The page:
SENCER-ISE (Science Education for New Civic Engagements and Responsibilities-Informal Science Education) is a National Center for Science and Civic Engagement initiative to support partnerships between informal science and higher education institutions. SENCER-ISE currently includes ten cross-sector partnerships offering a range of civic engagement activities for K-12, undergraduate and graduate students, and the public.

View our online brochure for SENCER-ISE “at a glance.”

What’s Happening in SENCER-ISE

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NCSCE is pleased to welcome Marsha Semmel and David Ucko as senior advisors to the SENCER-ISE project.

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CAISE Director, Jamie Bell, addresses 2014 NSF AISL PI meeting attendees. Photo by Hailey Chenevert.

Dr. Linda Fuselier, SENCER-ISE Co-PI at Antioch College, presents to SSI work session participants. Photo by Hailey Chenevert.

Dr. Linda Fuselier, SENCER-ISE Co-PI at Antioch College, presents to SSI work session participants. Photo by Hailey Chenevert.

 

 

 

SENCER-ISE Representatives attend the 2014 National Science Foundation AISL (Advancing Informal STEM Learning) Principal Investigator meeting, hosted by CAISE (Center for Advancement of Informal Science Education).

 

 

SENCER-ISE Partners attend the 2014 SENCER Summer Institute, hosted by the University of North Carolina Asheville.

Toxic Posters: The campus community is invited to a poster session in which students present the results from their analytical assessment of exposure to toxic chemicals from consumer products.  Photo: Tim Elgren

Toxic Posters: The campus community is invited to a poster session in which students present the results from their analytical assessment of exposure to toxic chemicals from consumer products. Photo: Tim Elgren.

“It was an inspiring, thought-provoking and action-filled few days.” Michelle Kortenaar

 

 

 

 

 

 

Hamilton College and the Green Science Policy Institute Welcome Hope and Oberlin Collages to their SENCER-ISE Civic Engagement Partnership!

 

 

 

 

Graduate student from the Early Childhood Cognition Lab, Nadia Chernyak, conducts a study with child participant. Photo by Sciencenter.

Graduate student from the Early Childhood Cognition Lab, Nadia Chernyak, conducts a study with child participant. Photo by Sciencenter

 

Dr. Tamar Kushnir and Michelle Kortenaar are awarded a 2014 Innovative Pilot Study seed grant from Cornell University’s Bronfenbrenner Center for Transitional Research (BCTR) to expand the research component of their SENCER-ISE project.

 

 

 

 

Stephanie Airoldi of the Connecticut Science Center works with adult visitors. Photo by the Connecticut Science Center.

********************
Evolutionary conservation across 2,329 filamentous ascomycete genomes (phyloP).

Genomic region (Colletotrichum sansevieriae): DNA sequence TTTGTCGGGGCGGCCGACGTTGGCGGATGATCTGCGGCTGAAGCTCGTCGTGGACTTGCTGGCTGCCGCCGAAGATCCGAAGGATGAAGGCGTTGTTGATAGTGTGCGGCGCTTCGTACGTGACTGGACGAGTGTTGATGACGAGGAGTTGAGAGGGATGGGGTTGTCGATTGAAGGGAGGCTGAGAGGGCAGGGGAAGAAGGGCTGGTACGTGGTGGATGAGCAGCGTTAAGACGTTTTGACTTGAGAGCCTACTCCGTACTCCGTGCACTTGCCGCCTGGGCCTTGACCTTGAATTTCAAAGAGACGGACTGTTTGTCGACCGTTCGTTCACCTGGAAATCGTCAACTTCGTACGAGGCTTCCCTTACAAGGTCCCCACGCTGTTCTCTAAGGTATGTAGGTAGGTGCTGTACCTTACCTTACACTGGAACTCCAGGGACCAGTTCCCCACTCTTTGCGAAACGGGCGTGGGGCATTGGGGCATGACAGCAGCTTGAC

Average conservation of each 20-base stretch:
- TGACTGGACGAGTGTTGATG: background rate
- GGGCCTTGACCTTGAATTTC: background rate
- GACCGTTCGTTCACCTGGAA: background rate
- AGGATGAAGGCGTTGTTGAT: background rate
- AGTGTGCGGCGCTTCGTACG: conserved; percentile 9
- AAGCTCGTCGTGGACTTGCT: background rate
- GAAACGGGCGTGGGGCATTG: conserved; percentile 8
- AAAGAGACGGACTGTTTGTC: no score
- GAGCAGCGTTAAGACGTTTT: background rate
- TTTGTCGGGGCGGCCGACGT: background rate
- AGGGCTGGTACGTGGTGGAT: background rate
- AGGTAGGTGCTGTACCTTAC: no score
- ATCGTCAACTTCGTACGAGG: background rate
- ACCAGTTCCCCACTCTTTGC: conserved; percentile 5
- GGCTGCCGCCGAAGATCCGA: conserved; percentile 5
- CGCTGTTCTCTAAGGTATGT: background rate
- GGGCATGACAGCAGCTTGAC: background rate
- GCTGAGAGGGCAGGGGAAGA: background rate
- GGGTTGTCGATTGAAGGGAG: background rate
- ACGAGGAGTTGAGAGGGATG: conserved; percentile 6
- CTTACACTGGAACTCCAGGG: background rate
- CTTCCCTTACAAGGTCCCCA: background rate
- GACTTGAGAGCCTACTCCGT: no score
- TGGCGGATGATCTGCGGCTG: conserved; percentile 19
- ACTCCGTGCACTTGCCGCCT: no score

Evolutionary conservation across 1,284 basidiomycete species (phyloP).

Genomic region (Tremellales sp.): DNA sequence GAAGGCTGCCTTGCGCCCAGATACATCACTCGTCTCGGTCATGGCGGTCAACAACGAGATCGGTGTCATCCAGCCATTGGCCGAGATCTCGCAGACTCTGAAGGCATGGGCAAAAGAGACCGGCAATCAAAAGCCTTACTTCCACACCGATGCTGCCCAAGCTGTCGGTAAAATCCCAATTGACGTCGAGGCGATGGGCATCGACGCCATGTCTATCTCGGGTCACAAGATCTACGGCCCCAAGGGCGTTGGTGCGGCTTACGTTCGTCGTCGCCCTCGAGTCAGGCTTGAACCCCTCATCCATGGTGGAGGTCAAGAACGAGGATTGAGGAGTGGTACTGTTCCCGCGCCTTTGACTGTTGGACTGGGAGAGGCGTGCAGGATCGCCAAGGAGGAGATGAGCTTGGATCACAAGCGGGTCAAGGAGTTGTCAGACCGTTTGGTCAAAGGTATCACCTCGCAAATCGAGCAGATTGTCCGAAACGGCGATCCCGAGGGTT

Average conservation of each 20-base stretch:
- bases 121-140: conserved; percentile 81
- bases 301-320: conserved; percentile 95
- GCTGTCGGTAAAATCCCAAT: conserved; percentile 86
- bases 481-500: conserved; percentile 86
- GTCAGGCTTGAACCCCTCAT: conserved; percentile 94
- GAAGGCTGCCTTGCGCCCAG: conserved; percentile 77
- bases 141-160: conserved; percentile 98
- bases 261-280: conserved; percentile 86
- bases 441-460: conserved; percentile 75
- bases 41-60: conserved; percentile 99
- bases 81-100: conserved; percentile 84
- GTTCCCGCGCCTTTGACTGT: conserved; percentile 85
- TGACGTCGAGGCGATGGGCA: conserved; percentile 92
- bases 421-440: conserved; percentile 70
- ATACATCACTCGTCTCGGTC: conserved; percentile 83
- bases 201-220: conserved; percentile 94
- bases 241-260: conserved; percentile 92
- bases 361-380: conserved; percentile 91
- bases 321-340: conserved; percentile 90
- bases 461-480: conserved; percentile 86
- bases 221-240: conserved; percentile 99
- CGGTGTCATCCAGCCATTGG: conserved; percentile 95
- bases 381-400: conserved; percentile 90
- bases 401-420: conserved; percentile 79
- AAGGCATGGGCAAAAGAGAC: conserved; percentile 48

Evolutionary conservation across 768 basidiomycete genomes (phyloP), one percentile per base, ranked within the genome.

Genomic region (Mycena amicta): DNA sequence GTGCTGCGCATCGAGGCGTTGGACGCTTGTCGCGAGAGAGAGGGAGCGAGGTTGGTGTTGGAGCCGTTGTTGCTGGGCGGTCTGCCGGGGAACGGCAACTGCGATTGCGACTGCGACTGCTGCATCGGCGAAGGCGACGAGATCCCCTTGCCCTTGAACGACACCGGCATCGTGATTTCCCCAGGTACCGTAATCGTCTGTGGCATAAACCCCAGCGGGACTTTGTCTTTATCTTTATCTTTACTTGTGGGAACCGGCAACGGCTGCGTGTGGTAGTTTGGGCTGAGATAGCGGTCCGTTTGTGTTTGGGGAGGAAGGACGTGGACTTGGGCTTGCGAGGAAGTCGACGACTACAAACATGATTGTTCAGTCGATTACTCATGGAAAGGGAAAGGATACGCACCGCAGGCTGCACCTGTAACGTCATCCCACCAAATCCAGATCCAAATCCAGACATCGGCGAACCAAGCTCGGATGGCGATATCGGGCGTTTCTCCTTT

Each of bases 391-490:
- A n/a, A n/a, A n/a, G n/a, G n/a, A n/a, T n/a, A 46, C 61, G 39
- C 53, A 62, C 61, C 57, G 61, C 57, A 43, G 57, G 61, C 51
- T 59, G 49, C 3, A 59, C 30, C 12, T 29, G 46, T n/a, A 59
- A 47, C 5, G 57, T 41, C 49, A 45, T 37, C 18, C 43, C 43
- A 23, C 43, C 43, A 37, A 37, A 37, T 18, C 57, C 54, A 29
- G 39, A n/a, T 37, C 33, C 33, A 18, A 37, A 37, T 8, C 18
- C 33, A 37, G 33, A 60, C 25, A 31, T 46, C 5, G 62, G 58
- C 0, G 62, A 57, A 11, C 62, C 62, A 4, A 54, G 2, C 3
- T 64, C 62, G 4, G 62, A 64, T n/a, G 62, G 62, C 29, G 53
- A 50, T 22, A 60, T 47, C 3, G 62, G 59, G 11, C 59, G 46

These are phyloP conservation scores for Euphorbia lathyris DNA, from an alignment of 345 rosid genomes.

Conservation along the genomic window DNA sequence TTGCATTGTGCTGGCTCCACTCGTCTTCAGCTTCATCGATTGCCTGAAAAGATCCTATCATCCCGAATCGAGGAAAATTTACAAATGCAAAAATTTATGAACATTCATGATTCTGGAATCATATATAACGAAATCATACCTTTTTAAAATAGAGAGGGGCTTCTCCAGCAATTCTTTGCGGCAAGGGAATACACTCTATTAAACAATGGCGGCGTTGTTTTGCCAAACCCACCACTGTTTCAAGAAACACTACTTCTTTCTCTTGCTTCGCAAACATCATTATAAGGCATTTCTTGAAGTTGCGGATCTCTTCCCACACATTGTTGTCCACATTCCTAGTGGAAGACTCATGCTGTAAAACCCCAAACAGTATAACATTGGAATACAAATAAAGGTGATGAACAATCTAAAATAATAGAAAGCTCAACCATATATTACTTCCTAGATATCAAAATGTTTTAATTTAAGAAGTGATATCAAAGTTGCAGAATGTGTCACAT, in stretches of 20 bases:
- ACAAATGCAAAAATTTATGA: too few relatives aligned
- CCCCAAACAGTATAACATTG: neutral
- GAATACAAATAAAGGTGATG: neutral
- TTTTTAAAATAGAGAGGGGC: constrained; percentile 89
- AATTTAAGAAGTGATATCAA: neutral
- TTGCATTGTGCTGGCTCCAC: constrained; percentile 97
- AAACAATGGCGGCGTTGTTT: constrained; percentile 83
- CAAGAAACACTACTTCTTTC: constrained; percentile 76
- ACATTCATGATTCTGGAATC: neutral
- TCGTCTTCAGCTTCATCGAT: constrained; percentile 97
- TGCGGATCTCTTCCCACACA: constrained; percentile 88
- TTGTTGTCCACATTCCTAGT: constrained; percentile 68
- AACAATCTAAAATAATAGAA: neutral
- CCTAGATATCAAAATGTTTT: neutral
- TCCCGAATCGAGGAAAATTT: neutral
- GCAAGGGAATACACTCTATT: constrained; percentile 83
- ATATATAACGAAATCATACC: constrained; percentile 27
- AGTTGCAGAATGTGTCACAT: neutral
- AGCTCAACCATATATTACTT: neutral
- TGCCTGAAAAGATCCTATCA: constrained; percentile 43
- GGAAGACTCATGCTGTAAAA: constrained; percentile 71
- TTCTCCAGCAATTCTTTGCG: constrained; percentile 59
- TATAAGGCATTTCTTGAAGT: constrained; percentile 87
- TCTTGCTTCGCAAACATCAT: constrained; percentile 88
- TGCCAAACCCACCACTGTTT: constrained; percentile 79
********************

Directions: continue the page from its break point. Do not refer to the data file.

Stephanie Airoldi of the Connecticut Science Center works with adult visitors. Photo by the Connecticut Science Center.

University of Connecticut and the Connecticut Science Center prepare for summer Genome Ambassador public programs.

 

“We like the tie between the summer genomics program for high school students and the SENCER-ISE graduate student project as it broadens the experience for all involved.”

 

 

 

 

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Saint Mary’s College and Lindsay Wildlife Museum mobile app now available for download.

 

 

Project TRUE teens search for birds in Prospect Park. Photo by Sabryna John-Charles.

Project TRUE teens search for birds in Prospect Park. Photo by Sabryna John-Charles.

Karen Tingley, SENCER-ISE Co-Director at the Wildlife Conservation Society, partnering with Fordham University on Project TRUE, was project director for the two-year project “Building Strong Community Networks.”

“Karen’s work on the BSCN demonstrate the value of collaborative educational and cultural partnerships in addressing community or civic needs.” – Dr. Ellen Mappen 

 

 

Saint Mary's College Students present their app design ideas to Lindsay Wildlife Museum Staff. Photo by Steve Bachofer

Saint Mary’s College Students present their app design ideas to Lindsay Wildlife Museum Staff. Photo by Steve Bachofer

Saint Mary’s College and the Lindsay Wildlife Museum’s Wildlife Mobile App will be available for download soon. The app was designed and developed by Saint Mary’s School of Science students with the guidance of the Lindsay Wildlife Museum.

 

 

 

 

Rob Carr and Curt Stager with the Communicating Climate Science students. Photo by Rob Carr.

Rob Carr and Curt Stager with the Communicating Climate Science students. Photo by Rob Carr.

Students at Paul Smith’s College, with the guidance of The Wild Center, present communicate the impact of climate change in Adirondack Park to community gatekeepers.

“The point is… to empower people to make their own informed decisions about how to deal with changes that are already under way in the North Country.” – Prof. Curt Stager 

 

 

RVCC students present a workshop on identifying invasive plant species to citizen scientists. Photo by Jay Kelly.